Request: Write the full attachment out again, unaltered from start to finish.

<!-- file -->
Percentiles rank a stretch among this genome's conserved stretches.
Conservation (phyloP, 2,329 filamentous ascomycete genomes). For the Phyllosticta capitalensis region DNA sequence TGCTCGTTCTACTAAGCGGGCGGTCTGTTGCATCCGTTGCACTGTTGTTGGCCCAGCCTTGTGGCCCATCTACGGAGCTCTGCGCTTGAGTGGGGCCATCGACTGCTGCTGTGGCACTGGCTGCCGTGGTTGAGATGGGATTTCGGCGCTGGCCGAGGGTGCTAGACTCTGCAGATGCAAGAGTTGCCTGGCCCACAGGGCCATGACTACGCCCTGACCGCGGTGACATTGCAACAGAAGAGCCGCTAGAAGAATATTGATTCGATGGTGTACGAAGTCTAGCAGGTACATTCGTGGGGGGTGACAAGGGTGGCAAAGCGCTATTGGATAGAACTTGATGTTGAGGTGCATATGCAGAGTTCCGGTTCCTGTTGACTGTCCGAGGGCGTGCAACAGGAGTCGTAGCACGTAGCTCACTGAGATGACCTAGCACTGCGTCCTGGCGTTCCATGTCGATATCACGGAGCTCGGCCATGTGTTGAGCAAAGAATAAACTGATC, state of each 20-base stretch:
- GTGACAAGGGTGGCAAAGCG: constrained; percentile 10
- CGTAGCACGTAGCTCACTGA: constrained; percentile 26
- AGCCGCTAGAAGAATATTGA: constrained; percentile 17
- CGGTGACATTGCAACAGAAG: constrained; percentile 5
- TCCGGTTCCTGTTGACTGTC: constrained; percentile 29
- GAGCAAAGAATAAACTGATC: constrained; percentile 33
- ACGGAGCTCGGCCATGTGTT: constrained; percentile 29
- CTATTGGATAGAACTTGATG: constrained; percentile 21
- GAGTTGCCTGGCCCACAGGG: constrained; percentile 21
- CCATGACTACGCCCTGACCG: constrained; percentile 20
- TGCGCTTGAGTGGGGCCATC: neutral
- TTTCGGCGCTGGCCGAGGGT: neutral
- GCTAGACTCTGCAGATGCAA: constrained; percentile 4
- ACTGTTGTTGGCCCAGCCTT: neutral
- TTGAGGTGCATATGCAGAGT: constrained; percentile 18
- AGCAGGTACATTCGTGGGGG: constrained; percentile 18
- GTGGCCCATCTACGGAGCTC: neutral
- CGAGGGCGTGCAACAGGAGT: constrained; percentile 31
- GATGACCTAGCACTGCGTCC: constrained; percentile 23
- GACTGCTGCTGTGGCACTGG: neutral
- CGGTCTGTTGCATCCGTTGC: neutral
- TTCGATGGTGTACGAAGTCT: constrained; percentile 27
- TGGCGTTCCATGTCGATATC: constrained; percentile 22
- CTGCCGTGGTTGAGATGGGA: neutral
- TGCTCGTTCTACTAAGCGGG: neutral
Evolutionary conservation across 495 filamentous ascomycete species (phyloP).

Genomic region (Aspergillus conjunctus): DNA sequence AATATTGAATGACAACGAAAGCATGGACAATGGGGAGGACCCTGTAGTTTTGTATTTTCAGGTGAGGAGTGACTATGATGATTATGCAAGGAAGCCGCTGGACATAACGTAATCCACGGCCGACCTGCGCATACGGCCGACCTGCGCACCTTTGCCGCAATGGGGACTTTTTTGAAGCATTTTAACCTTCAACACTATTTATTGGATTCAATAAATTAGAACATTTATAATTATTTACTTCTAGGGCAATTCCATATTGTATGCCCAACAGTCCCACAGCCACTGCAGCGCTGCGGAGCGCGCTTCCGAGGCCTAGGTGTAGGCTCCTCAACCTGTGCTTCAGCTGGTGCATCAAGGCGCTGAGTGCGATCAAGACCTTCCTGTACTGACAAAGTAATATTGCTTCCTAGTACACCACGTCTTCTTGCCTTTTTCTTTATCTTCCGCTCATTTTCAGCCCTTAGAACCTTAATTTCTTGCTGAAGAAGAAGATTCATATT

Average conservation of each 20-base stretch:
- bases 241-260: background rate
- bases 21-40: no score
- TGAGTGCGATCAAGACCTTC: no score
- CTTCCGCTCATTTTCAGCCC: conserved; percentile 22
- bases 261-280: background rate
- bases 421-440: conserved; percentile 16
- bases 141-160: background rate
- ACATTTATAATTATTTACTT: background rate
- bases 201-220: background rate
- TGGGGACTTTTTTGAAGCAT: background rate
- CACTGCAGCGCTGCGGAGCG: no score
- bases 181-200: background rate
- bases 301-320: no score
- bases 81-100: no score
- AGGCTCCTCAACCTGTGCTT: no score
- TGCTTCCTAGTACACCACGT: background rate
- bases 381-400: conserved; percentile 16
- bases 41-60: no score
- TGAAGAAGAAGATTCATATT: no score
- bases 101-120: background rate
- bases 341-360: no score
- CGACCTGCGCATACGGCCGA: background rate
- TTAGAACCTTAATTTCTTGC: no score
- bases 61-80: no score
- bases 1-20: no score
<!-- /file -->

Percentiles rank a stretch among this genome's conserved stretches.
Conservation (phyloP, 2,329 filamentous ascomycete genomes). For the Phyllosticta capitalensis region DNA sequence TGCTCGTTCTACTAAGCGGGCGGTCTGTTGCATCCGTTGCACTGTTGTTGGCCCAGCCTTGTGGCCCATCTACGGAGCTCTGCGCTTGAGTGGGGCCATCGACTGCTGCTGTGGCACTGGCTGCCGTGGTTGAGATGGGATTTCGGCGCTGGCCGAGGGTGCTAGACTCTGCAGATGCAAGAGTTGCCTGGCCCACAGGGCCATGACTACGCCCTGACCGCGGTGACATTGCAACAGAAGAGCCGCTAGAAGAATATTGATTCGATGGTGTACGAAGTCTAGCAGGTACATTCGTGGGGGGTGACAAGGGTGGCAAAGCGCTATTGGATAGAACTTGATGTTGAGGTGCATATGCAGAGTTCCGGTTCCTGTTGACTGTCCGAGGGCGTGCAACAGGAGTCGTAGCACGTAGCTCACTGAGATGACCTAGCACTGCGTCCTGGCGTTCCATGTCGATATCACGGAGCTCGGCCATGTGTTGAGCAAAGAATAAACTGATC, state of each 20-base stretch:
- GTGACAAGGGTGGCAAAGCG: constrained; percentile 10
- CGTAGCACGTAGCTCACTGA: constrained; percentile 26
- AGCCGCTAGAAGAATATTGA: constrained; percentile 17
- CGGTGACATTGCAACAGAAG: constrained; percentile 5
- TCCGGTTCCTGTTGACTGTC: constrained; percentile 29
- GAGCAAAGAATAAACTGATC: constrained; percentile 33
- ACGGAGCTCGGCCATGTGTT: constrained; percentile 29
- CTATTGGATAGAACTTGATG: constrained; percentile 21
- GAGTTGCCTGGCCCACAGGG: constrained; percentile 21
- CCATGACTACGCCCTGACCG: constrained; percentile 20
- TGCGCTTGAGTGGGGCCATC: neutral
- TTTCGGCGCTGGCCGAGGGT: neutral
- GCTAGACTCTGCAGATGCAA: constrained; percentile 4
- ACTGTTGTTGGCCCAGCCTT: neutral
- TTGAGGTGCATATGCAGAGT: constrained; percentile 18
- AGCAGGTACATTCGTGGGGG: constrained; percentile 18
- GTGGCCCATCTACGGAGCTC: neutral
- CGAGGGCGTGCAACAGGAGT: constrained; percentile 31
- GATGACCTAGCACTGCGTCC: constrained; percentile 23
- GACTGCTGCTGTGGCACTGG: neutral
- CGGTCTGTTGCATCCGTTGC: neutral
- TTCGATGGTGTACGAAGTCT: constrained; percentile 27
- TGGCGTTCCATGTCGATATC: constrained; percentile 22
- CTGCCGTGGTTGAGATGGGA: neutral
- TGCTCGTTCTACTAAGCGGG: neutral
Evolutionary conservation across 495 filamentous ascomycete species (phyloP).

Genomic region (Aspergillus conjunctus): DNA sequence AATATTGAATGACAACGAAAGCATGGACAATGGGGAGGACCCTGTAGTTTTGTATTTTCAGGTGAGGAGTGACTATGATGATTATGCAAGGAAGCCGCTGGACATAACGTAATCCACGGCCGACCTGCGCATACGGCCGACCTGCGCACCTTTGCCGCAATGGGGACTTTTTTGAAGCATTTTAACCTTCAACACTATTTATTGGATTCAATAAATTAGAACATTTATAATTATTTACTTCTAGGGCAATTCCATATTGTATGCCCAACAGTCCCACAGCCACTGCAGCGCTGCGGAGCGCGCTTCCGAGGCCTAGGTGTAGGCTCCTCAACCTGTGCTTCAGCTGGTGCATCAAGGCGCTGAGTGCGATCAAGACCTTCCTGTACTGACAAAGTAATATTGCTTCCTAGTACACCACGTCTTCTTGCCTTTTTCTTTATCTTCCGCTCATTTTCAGCCCTTAGAACCTTAATTTCTTGCTGAAGAAGAAGATTCATATT

Average conservation of each 20-base stretch:
- bases 241-260: background rate
- bases 21-40: no score
- TGAGTGCGATCAAGACCTTC: no score
- CTTCCGCTCATTTTCAGCCC: conserved; percentile 22
- bases 261-280: background rate
- bases 421-440: conserved; percentile 16
- bases 141-160: background rate
- ACATTTATAATTATTTACTT: background rate
- bases 201-220: background rate
- TGGGGACTTTTTTGAAGCAT: background rate
- CACTGCAGCGCTGCGGAGCG: no score
- bases 181-200: background rate
- bases 301-320: no score
- bases 81-100: no score
- AGGCTCCTCAACCTGTGCTT: no score
- TGCTTCCTAGTACACCACGT: background rate
- bases 381-400: conserved; percentile 16
- bases 41-60: no score
- TGAAGAAGAAGATTCATATT: no score
- bases 101-120: background rate
- bases 341-360: no score
- CGACCTGCGCATACGGCCGA: background rate
- TTAGAACCTTAATTTCTTGC: no score
- bases 61-80: no score
- bases 1-20: no score